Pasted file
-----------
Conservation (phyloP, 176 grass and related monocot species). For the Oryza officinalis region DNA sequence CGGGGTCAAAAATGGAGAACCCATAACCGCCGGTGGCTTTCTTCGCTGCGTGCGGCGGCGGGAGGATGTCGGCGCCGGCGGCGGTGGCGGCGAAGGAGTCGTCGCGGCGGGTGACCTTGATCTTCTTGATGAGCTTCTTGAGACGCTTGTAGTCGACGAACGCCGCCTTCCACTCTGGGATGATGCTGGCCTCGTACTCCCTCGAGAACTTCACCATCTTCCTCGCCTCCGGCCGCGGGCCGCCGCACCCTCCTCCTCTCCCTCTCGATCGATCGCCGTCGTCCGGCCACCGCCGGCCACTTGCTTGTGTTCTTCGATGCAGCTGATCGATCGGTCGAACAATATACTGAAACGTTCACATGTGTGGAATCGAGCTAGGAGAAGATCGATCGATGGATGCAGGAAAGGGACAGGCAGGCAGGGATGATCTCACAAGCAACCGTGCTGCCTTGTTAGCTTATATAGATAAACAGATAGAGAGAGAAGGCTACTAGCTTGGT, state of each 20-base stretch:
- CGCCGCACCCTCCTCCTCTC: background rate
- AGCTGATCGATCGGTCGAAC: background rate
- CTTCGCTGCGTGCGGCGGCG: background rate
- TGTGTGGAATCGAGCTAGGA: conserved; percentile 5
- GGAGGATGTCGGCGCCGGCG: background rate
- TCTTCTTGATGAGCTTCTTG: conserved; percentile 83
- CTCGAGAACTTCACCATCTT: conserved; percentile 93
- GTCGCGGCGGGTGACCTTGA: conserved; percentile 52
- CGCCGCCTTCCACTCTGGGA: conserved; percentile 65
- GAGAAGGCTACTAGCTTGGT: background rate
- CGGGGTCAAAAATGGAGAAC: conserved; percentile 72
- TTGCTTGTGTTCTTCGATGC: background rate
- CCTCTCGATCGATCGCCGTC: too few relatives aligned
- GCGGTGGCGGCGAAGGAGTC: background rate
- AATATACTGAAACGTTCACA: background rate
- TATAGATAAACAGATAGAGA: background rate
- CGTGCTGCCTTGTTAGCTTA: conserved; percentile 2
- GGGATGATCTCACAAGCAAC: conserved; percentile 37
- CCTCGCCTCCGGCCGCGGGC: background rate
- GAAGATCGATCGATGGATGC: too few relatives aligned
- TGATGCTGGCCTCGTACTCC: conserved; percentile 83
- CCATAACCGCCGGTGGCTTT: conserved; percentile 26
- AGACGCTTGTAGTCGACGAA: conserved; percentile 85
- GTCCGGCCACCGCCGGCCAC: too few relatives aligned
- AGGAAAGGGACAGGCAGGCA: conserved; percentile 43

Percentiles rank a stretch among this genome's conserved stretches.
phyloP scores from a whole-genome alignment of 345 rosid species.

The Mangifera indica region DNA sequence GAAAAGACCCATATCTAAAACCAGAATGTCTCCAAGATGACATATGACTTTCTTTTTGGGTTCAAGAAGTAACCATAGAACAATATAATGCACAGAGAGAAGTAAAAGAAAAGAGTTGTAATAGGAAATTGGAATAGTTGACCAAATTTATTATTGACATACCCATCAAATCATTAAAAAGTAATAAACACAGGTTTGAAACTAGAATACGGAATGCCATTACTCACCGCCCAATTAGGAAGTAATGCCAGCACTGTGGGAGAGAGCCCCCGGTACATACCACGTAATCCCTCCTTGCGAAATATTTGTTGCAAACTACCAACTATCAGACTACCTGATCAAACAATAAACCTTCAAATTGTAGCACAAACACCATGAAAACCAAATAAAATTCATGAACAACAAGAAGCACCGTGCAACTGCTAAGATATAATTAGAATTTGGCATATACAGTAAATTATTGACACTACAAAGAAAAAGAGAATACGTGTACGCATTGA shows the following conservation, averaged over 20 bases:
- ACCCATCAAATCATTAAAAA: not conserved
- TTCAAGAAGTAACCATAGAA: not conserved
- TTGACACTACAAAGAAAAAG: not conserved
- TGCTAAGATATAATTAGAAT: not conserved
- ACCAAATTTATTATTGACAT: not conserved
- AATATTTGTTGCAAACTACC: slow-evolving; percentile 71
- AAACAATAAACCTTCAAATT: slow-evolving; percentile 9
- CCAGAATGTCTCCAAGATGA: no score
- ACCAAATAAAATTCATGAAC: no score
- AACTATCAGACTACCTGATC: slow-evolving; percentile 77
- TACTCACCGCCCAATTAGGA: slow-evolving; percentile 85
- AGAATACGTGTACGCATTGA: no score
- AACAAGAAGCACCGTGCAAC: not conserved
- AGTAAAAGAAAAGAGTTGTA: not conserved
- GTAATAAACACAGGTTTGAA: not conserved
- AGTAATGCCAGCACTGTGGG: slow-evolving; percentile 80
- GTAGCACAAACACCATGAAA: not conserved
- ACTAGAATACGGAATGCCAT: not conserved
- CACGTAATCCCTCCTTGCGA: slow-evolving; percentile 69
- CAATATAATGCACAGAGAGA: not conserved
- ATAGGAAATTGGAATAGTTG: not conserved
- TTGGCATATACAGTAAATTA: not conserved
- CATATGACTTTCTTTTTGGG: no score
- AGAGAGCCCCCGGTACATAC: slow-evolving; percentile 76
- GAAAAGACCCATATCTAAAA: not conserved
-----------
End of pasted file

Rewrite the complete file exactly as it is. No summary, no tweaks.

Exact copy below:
Conservation (phyloP, 176 grass and related monocot species). For the Oryza officinalis region DNA sequence CGGGGTCAAAAATGGAGAACCCATAACCGCCGGTGGCTTTCTTCGCTGCGTGCGGCGGCGGGAGGATGTCGGCGCCGGCGGCGGTGGCGGCGAAGGAGTCGTCGCGGCGGGTGACCTTGATCTTCTTGATGAGCTTCTTGAGACGCTTGTAGTCGACGAACGCCGCCTTCCACTCTGGGATGATGCTGGCCTCGTACTCCCTCGAGAACTTCACCATCTTCCTCGCCTCCGGCCGCGGGCCGCCGCACCCTCCTCCTCTCCCTCTCGATCGATCGCCGTCGTCCGGCCACCGCCGGCCACTTGCTTGTGTTCTTCGATGCAGCTGATCGATCGGTCGAACAATATACTGAAACGTTCACATGTGTGGAATCGAGCTAGGAGAAGATCGATCGATGGATGCAGGAAAGGGACAGGCAGGCAGGGATGATCTCACAAGCAACCGTGCTGCCTTGTTAGCTTATATAGATAAACAGATAGAGAGAGAAGGCTACTAGCTTGGT, state of each 20-base stretch:
- CGCCGCACCCTCCTCCTCTC: background rate
- AGCTGATCGATCGGTCGAAC: background rate
- CTTCGCTGCGTGCGGCGGCG: background rate
- TGTGTGGAATCGAGCTAGGA: conserved; percentile 5
- GGAGGATGTCGGCGCCGGCG: background rate
- TCTTCTTGATGAGCTTCTTG: conserved; percentile 83
- CTCGAGAACTTCACCATCTT: conserved; percentile 93
- GTCGCGGCGGGTGACCTTGA: conserved; percentile 52
- CGCCGCCTTCCACTCTGGGA: conserved; percentile 65
- GAGAAGGCTACTAGCTTGGT: background rate
- CGGGGTCAAAAATGGAGAAC: conserved; percentile 72
- TTGCTTGTGTTCTTCGATGC: background rate
- CCTCTCGATCGATCGCCGTC: too few relatives aligned
- GCGGTGGCGGCGAAGGAGTC: background rate
- AATATACTGAAACGTTCACA: background rate
- TATAGATAAACAGATAGAGA: background rate
- CGTGCTGCCTTGTTAGCTTA: conserved; percentile 2
- GGGATGATCTCACAAGCAAC: conserved; percentile 37
- CCTCGCCTCCGGCCGCGGGC: background rate
- GAAGATCGATCGATGGATGC: too few relatives aligned
- TGATGCTGGCCTCGTACTCC: conserved; percentile 83
- CCATAACCGCCGGTGGCTTT: conserved; percentile 26
- AGACGCTTGTAGTCGACGAA: conserved; percentile 85
- GTCCGGCCACCGCCGGCCAC: too few relatives aligned
- AGGAAAGGGACAGGCAGGCA: conserved; percentile 43

Percentiles rank a stretch among this genome's conserved stretches.
phyloP scores from a whole-genome alignment of 345 rosid species.

The Mangifera indica region DNA sequence GAAAAGACCCATATCTAAAACCAGAATGTCTCCAAGATGACATATGACTTTCTTTTTGGGTTCAAGAAGTAACCATAGAACAATATAATGCACAGAGAGAAGTAAAAGAAAAGAGTTGTAATAGGAAATTGGAATAGTTGACCAAATTTATTATTGACATACCCATCAAATCATTAAAAAGTAATAAACACAGGTTTGAAACTAGAATACGGAATGCCATTACTCACCGCCCAATTAGGAAGTAATGCCAGCACTGTGGGAGAGAGCCCCCGGTACATACCACGTAATCCCTCCTTGCGAAATATTTGTTGCAAACTACCAACTATCAGACTACCTGATCAAACAATAAACCTTCAAATTGTAGCACAAACACCATGAAAACCAAATAAAATTCATGAACAACAAGAAGCACCGTGCAACTGCTAAGATATAATTAGAATTTGGCATATACAGTAAATTATTGACACTACAAAGAAAAAGAGAATACGTGTACGCATTGA shows the following conservation, averaged over 20 bases:
- ACCCATCAAATCATTAAAAA: not conserved
- TTCAAGAAGTAACCATAGAA: not conserved
- TTGACACTACAAAGAAAAAG: not conserved
- TGCTAAGATATAATTAGAAT: not conserved
- ACCAAATTTATTATTGACAT: not conserved
- AATATTTGTTGCAAACTACC: slow-evolving; percentile 71
- AAACAATAAACCTTCAAATT: slow-evolving; percentile 9
- CCAGAATGTCTCCAAGATGA: no score
- ACCAAATAAAATTCATGAAC: no score
- AACTATCAGACTACCTGATC: slow-evolving; percentile 77
- TACTCACCGCCCAATTAGGA: slow-evolving; percentile 85
- AGAATACGTGTACGCATTGA: no score
- AACAAGAAGCACCGTGCAAC: not conserved
- AGTAAAAGAAAAGAGTTGTA: not conserved
- GTAATAAACACAGGTTTGAA: not conserved
- AGTAATGCCAGCACTGTGGG: slow-evolving; percentile 80
- GTAGCACAAACACCATGAAA: not conserved
- ACTAGAATACGGAATGCCAT: not conserved
- CACGTAATCCCTCCTTGCGA: slow-evolving; percentile 69
- CAATATAATGCACAGAGAGA: not conserved
- ATAGGAAATTGGAATAGTTG: not conserved
- TTGGCATATACAGTAAATTA: not conserved
- CATATGACTTTCTTTTTGGG: no score
- AGAGAGCCCCCGGTACATAC: slow-evolving; percentile 76
- GAAAAGACCCATATCTAAAA: not conserved